Environment, Development and Sustainability

, Volume 21, Issue 1, pp 263–280 | Cite as

Status of natural springs in the Melamchi region of the Nepal Himalayas in the context of climate change

  • Prem Sagar ChapagainEmail author
  • Motilal Ghimire
  • Shova Shrestha


Natural springs and small rivers are the major sources of water for drinking, livestock feeding, irrigation and other purposes in the Middle Hills of Nepal. The Melamchi area is in the northeastern part of Kathmandu from where the Melamchi River is considered as a major source of drinking water for the people of Kathmandu city. This paper examines the characteristics of natural springs in terms of their distribution, discharge, water utilization and conservation in the context of climate change. Out of the total surveyed springs of the Melamchi area, 93% are permanent and two-thirds of the total springs are located in mid-elevation (1500–2500 m). One-fourth of the total springs are small in terms of discharge and are used for multiple purposes such as drinking, livestock, irrigation and household cleaning. Around 45% of the springs provide a source of drinking water for up to five households. Our work has shown that the water volume in about 30% of the springs has decreased over the last decade. The springs located in mid-elevation with discharge less than 5 liters per minute are more vulnerable to the impacts of climate change and anthropogenic activities. The 2015 Nepal earthquake had a huge and immediate impact on the water volume of the springs in our study with an immediate drying effect in about 18% of the springs.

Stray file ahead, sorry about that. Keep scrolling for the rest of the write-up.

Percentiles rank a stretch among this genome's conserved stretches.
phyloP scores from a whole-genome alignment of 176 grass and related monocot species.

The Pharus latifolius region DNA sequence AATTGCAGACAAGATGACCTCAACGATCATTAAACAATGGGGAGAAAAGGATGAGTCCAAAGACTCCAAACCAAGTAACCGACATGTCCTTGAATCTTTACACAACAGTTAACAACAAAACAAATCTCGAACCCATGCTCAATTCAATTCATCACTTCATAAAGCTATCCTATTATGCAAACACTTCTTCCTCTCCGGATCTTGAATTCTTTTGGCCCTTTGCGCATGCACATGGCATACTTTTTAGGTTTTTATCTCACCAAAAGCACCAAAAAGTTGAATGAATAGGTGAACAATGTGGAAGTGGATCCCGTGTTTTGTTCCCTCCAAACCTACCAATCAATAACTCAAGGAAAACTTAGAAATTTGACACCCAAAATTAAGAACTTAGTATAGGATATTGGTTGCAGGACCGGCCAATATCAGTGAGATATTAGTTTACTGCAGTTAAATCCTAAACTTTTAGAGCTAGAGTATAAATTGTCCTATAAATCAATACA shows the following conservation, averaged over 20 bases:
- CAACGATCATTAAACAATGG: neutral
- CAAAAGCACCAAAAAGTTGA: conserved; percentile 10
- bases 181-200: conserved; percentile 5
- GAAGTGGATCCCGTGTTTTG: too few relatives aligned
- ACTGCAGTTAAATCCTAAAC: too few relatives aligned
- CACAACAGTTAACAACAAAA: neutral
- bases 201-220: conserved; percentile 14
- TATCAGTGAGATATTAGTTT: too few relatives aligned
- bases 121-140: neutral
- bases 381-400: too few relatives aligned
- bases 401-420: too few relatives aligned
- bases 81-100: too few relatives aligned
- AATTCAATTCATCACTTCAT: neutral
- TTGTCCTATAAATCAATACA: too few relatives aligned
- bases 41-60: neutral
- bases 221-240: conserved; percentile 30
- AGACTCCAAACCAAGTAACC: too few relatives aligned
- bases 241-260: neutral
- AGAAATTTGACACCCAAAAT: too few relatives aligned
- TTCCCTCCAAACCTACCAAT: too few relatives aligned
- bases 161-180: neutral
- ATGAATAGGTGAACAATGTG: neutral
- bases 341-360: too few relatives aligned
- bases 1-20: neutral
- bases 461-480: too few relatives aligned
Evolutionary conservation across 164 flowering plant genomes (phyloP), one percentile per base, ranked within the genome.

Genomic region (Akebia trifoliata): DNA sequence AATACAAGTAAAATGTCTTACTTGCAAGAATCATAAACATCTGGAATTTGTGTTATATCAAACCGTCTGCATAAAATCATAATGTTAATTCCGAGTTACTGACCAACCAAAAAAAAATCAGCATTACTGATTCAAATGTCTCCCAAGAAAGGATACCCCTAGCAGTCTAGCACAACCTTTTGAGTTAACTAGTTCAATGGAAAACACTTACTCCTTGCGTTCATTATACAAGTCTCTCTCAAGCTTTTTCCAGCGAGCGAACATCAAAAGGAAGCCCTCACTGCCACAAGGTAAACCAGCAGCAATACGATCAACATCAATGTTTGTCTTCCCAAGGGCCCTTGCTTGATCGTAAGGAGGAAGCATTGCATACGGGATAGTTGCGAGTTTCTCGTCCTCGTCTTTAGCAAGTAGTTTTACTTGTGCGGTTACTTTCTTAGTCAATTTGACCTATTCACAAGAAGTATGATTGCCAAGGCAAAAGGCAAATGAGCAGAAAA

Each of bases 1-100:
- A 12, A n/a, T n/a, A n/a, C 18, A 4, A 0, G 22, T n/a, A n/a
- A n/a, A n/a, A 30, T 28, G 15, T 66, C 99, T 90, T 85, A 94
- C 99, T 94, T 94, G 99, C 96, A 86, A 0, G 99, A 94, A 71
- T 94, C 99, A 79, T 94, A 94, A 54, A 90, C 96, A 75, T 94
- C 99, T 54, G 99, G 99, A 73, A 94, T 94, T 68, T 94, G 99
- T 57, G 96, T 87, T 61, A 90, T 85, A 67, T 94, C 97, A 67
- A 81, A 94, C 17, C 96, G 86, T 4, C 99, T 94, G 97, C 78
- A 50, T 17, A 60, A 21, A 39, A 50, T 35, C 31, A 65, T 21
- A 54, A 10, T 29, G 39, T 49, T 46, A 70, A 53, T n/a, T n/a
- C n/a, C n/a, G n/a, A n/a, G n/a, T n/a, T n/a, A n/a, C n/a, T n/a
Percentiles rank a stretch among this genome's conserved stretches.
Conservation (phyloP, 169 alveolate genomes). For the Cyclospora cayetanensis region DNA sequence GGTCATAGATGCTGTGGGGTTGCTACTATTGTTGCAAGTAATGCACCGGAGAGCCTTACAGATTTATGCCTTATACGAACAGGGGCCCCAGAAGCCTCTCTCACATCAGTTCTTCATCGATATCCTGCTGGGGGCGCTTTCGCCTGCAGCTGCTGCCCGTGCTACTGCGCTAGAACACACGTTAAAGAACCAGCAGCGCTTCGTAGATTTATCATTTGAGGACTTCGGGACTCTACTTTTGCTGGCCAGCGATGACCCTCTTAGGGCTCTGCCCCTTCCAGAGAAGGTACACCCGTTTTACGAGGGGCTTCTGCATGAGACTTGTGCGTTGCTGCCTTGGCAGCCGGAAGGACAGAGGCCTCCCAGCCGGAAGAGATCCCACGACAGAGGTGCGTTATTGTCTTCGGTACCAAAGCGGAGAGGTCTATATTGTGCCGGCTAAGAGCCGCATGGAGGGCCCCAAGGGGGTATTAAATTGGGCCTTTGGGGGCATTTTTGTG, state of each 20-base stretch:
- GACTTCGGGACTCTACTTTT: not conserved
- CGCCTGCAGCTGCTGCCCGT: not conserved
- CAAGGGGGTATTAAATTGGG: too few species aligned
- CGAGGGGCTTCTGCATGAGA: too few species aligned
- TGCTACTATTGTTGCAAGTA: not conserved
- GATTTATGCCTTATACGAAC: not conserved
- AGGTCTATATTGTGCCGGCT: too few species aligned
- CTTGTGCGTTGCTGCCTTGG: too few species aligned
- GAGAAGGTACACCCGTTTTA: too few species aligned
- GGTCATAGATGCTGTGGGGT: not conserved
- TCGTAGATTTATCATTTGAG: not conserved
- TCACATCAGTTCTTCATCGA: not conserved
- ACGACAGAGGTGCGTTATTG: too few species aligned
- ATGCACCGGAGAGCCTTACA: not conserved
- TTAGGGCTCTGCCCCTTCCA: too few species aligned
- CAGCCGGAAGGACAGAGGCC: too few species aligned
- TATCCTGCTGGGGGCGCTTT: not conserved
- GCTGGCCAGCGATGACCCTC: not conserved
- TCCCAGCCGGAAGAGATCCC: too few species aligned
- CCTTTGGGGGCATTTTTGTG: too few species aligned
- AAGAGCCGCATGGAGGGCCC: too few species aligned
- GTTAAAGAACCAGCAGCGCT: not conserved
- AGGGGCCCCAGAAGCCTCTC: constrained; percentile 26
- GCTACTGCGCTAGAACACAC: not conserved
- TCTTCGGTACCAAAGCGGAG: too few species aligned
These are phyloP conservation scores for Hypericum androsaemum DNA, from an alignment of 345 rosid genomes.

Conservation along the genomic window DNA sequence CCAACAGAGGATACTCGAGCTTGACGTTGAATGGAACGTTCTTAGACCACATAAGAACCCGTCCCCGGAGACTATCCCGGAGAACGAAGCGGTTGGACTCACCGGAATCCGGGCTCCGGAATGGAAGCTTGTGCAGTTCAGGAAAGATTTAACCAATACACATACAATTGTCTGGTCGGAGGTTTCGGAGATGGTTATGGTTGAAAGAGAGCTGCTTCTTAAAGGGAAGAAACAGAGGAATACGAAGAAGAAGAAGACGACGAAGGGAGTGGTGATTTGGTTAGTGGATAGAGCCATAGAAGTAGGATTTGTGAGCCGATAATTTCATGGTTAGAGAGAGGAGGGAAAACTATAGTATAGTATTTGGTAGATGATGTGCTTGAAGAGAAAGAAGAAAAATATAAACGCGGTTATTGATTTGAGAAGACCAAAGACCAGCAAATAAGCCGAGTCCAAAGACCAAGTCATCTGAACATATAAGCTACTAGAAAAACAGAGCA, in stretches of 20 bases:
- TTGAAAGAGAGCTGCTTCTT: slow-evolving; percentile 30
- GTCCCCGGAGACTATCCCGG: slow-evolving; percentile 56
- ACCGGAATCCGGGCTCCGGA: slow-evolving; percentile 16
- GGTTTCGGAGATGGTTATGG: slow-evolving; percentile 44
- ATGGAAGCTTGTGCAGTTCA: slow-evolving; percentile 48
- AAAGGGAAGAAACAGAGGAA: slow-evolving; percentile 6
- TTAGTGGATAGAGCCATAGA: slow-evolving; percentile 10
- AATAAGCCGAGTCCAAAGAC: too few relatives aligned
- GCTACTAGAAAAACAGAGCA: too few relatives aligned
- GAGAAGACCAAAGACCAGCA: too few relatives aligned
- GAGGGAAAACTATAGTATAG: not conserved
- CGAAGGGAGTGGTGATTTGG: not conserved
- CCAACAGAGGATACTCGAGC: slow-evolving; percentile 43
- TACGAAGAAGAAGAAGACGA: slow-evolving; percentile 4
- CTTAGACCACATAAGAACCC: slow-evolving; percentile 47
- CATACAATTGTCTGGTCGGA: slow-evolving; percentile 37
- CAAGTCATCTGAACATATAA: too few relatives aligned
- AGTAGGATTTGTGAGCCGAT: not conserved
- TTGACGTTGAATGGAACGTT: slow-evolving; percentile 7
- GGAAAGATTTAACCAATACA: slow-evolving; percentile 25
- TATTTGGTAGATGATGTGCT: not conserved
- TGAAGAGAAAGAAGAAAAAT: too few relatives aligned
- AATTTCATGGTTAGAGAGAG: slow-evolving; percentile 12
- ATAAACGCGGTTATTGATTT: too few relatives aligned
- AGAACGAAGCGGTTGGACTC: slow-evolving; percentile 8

Melamchi Climate change Natural springs Distribution Discharge rate Spring conservation Water utilization Nepal Himalayas 



This paper is based on research financed under the Climate Change Research Grants Program implemented by the Nepal Academy of Science and Technology. The Program is part of the Mainstreaming Climate Change Risk Management in Development project. This project is a component of Nepal’s Pilot Program for Climate Resilience and is executed by the Ministry of Population and Environment (Nepal), financed by the Climate Investment Funds, administered by the Asian Development Bank with technical assistance from ICEM, METCON and APTEC. We are also thankful to Professor Narendra Raj Khanal of Tribhuvan University for his comments on the draft manuscript.


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© Springer Science+Business Media B.V. 2017

Authors and Affiliations

  1. 1.Central Department of GeographyTribhuvan UniversityKathmanduNepal

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